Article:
Campbell County Health has taken a series of steps toward increasing its COVID-19 precautions for its patients and employees as the number of new infections, hospitalizations and deaths have risen in recent weeks.
On Thursday, CCH announced on its website that its departments and clinics are withdrawing from the Campbell County Chamber of Commerce Mega Mixer on Thursday night because of the “current COVID-19 crisis that our community is facing. We need to make sure we have enough people to take care of you when you need medical care," it said.
In light of a staffing shortage, CCH is reaching out to retired nurses, school nurses and other local medical providers, including Campbell County Public Health.
Nurses have been contacted but none have been brought in yet, said Karen Clarke, CCH spokesperson. The organization is reaching out to nurses from various ambulatory surgery centers in town and retired nurses who still have a Wyoming license.
Public Health was contacted to lend a hand with the drive-up testing, staffing resources and supplies, Clarke said.
On Monday, CCH had 13 COVID-19 patients in its hospital, 10 of whom were housed in the medical/surgical area, with the other three in the ICU.
Ten of those 13 patients were not vaccinated for COVID-19, according to its website. Two of the others had been vaccinated and one received one of the two shots needed for full immunity.
Here’s what else CCH is doing to prepare for the rise in COVID-19 hospitalizations:
- The Emergency Department expanded its COVID-19 waiting area and added two more treatment rooms.
- Five more beds will be added to the hospital’s medical/surgical unit.
- Another ambulance crew has been put on call.
- The hospital is adding a drive-up COVID-19 testing station.
- Complex and Internal Medicine is running a monoclonal antibody infusion program. That treatment can mitigate a patient’s symptoms and reduce the risk of severe COVID-19 disease and hospitalization.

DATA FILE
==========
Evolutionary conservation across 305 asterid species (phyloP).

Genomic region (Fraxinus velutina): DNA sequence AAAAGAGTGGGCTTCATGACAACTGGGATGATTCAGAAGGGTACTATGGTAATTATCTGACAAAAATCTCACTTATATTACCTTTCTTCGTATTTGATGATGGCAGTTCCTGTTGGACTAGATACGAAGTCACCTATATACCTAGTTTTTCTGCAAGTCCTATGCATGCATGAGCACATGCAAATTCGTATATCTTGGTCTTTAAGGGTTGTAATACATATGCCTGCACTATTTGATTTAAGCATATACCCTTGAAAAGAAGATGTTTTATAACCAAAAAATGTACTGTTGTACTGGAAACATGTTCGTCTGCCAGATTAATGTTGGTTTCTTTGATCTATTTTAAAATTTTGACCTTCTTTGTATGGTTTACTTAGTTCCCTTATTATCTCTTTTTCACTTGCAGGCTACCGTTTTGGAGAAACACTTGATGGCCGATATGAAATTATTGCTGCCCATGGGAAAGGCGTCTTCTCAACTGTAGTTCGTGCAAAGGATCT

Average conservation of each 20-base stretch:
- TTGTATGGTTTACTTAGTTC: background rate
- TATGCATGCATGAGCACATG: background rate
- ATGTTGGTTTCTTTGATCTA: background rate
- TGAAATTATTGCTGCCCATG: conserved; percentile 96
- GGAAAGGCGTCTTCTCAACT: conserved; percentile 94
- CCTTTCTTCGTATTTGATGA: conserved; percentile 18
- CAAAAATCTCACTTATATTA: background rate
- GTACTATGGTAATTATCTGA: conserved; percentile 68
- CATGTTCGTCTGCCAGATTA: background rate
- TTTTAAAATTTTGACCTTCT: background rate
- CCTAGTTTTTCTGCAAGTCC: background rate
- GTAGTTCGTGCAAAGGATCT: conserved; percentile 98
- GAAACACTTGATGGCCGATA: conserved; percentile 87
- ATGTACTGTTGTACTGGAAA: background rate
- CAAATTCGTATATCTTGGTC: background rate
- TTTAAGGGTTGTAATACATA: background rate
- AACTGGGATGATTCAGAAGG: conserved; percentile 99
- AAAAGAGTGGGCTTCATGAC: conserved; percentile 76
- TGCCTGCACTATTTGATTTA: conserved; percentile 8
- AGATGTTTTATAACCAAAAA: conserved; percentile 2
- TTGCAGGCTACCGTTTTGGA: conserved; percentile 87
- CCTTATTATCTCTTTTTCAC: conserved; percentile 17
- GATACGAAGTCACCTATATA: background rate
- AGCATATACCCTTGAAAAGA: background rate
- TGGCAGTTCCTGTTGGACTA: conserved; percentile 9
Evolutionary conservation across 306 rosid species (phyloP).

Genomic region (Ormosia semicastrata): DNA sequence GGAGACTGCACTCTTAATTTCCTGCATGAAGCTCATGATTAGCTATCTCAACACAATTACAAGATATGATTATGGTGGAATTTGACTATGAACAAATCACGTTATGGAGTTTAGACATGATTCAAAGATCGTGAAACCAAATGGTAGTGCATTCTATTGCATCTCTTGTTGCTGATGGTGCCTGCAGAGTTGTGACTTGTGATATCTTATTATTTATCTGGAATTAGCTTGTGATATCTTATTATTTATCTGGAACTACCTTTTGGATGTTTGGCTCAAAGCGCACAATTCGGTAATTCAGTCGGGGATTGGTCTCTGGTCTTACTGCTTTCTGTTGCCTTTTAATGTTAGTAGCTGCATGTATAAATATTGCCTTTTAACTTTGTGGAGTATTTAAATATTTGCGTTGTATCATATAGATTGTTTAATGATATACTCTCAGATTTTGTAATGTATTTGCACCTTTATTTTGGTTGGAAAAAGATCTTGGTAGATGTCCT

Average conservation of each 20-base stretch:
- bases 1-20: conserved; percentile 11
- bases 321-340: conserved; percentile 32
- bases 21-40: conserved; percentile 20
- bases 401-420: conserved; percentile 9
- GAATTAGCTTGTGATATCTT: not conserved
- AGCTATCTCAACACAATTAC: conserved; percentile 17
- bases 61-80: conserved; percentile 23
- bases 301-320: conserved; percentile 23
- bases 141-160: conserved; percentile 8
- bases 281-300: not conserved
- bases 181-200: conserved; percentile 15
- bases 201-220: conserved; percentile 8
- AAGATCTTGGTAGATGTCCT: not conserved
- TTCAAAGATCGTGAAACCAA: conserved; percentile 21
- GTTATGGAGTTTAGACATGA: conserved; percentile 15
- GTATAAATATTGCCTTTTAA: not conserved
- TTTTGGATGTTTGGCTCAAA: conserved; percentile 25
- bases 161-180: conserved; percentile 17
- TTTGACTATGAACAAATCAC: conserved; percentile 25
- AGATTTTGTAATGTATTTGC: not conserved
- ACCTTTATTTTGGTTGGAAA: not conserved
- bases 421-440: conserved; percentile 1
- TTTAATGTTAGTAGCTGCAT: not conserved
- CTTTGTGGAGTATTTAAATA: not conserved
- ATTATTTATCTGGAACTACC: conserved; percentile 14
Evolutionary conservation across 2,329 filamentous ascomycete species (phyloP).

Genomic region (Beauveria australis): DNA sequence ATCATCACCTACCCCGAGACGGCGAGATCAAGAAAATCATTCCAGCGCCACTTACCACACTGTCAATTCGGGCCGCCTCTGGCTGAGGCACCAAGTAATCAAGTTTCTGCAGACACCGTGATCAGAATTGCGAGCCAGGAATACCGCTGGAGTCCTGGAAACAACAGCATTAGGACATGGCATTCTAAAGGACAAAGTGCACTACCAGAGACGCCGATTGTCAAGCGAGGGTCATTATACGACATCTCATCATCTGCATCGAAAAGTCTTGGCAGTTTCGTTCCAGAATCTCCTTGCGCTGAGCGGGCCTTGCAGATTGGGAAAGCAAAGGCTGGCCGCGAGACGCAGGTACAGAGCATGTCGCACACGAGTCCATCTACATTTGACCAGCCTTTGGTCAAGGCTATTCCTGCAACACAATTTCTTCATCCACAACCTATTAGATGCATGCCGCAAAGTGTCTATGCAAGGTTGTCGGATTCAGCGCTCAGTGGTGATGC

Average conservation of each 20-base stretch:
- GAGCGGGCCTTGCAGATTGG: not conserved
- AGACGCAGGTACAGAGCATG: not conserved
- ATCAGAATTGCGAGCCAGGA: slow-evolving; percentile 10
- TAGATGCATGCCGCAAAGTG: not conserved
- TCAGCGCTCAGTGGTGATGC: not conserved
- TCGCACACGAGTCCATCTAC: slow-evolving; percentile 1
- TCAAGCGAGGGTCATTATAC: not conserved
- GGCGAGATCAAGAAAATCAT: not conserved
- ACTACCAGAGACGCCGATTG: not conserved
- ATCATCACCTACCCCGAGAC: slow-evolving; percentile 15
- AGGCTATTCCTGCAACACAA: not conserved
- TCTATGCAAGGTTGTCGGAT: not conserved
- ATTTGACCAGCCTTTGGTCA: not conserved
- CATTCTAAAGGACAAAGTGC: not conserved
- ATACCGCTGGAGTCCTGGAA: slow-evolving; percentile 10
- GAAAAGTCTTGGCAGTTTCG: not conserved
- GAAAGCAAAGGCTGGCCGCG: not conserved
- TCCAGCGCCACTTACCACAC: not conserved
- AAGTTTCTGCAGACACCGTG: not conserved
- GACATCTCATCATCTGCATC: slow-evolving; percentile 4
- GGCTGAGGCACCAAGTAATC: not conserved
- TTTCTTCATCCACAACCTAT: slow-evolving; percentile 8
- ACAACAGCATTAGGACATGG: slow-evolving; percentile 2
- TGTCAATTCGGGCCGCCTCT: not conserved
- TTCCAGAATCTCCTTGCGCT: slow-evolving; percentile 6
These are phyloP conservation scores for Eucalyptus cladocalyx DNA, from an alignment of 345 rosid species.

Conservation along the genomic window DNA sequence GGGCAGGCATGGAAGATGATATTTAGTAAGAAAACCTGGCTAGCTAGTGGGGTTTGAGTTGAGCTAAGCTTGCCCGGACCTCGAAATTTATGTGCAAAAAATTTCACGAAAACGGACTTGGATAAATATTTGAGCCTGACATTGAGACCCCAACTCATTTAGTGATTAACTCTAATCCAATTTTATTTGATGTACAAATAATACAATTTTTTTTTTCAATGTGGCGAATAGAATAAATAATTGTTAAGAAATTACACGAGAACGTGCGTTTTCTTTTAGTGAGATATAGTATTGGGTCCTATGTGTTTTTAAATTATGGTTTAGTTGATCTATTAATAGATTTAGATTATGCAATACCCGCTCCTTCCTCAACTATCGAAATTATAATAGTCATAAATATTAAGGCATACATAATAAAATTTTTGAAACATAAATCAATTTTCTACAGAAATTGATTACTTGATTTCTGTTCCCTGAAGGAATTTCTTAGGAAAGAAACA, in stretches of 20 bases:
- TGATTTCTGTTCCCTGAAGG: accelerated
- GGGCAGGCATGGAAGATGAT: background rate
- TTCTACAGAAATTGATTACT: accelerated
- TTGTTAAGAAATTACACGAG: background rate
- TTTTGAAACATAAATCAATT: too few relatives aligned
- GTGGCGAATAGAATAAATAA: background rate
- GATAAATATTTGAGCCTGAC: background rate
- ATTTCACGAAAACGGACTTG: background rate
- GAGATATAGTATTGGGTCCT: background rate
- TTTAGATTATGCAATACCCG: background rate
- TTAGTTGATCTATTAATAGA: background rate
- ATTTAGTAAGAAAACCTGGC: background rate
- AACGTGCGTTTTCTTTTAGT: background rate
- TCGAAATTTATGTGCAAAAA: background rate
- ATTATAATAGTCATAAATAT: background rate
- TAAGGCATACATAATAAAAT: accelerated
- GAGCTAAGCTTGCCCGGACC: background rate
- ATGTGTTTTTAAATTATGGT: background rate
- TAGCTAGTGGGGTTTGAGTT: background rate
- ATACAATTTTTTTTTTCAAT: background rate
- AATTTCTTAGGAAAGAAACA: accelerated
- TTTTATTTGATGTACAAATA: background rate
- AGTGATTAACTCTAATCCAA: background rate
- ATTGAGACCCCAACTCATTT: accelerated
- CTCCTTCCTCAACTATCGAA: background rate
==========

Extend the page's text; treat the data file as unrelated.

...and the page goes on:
The drive-thru testing is expected to begin next week. Receiving test results could take anywhere from four to 24 hours, Clarke said.
For the past two weeks, an average of 30 CCH employees have missed work because they were positive for COVID-19 or other illness, Clarke said.
The shortage in staff is affecting the organization’s ability to house both COVID-19 and non-COVID-19 patients. There are not enough necessary medical personnel to open up additional beds for patients regardless of whether they have COVID-19, the hospital said.
“We can’t even get contract nurses to come in right now,” said CCH Chief Financial Officer Mary Lou Tate at Monday’s finance committee meeting.
Naomi Niemitalo, CCH vice president of human resources, said that traveling nurses are being paid $210 to $250 per hour nationally, which is even higher than the rates ran during the COVID surge last fall.
Tate said the hospital had a 29.1% positivity rate among its COVID-19 tests run in August, indicating a significant increase from recent summer months.
CCH recommends its employees and the public get a COVID-19 vaccine, which remains free, safe and available in the community.
Public Health offers weekly vaccine clinics by appointment, but the shots also are available at Walgreens, Smith’s, Albertsons and Walmart.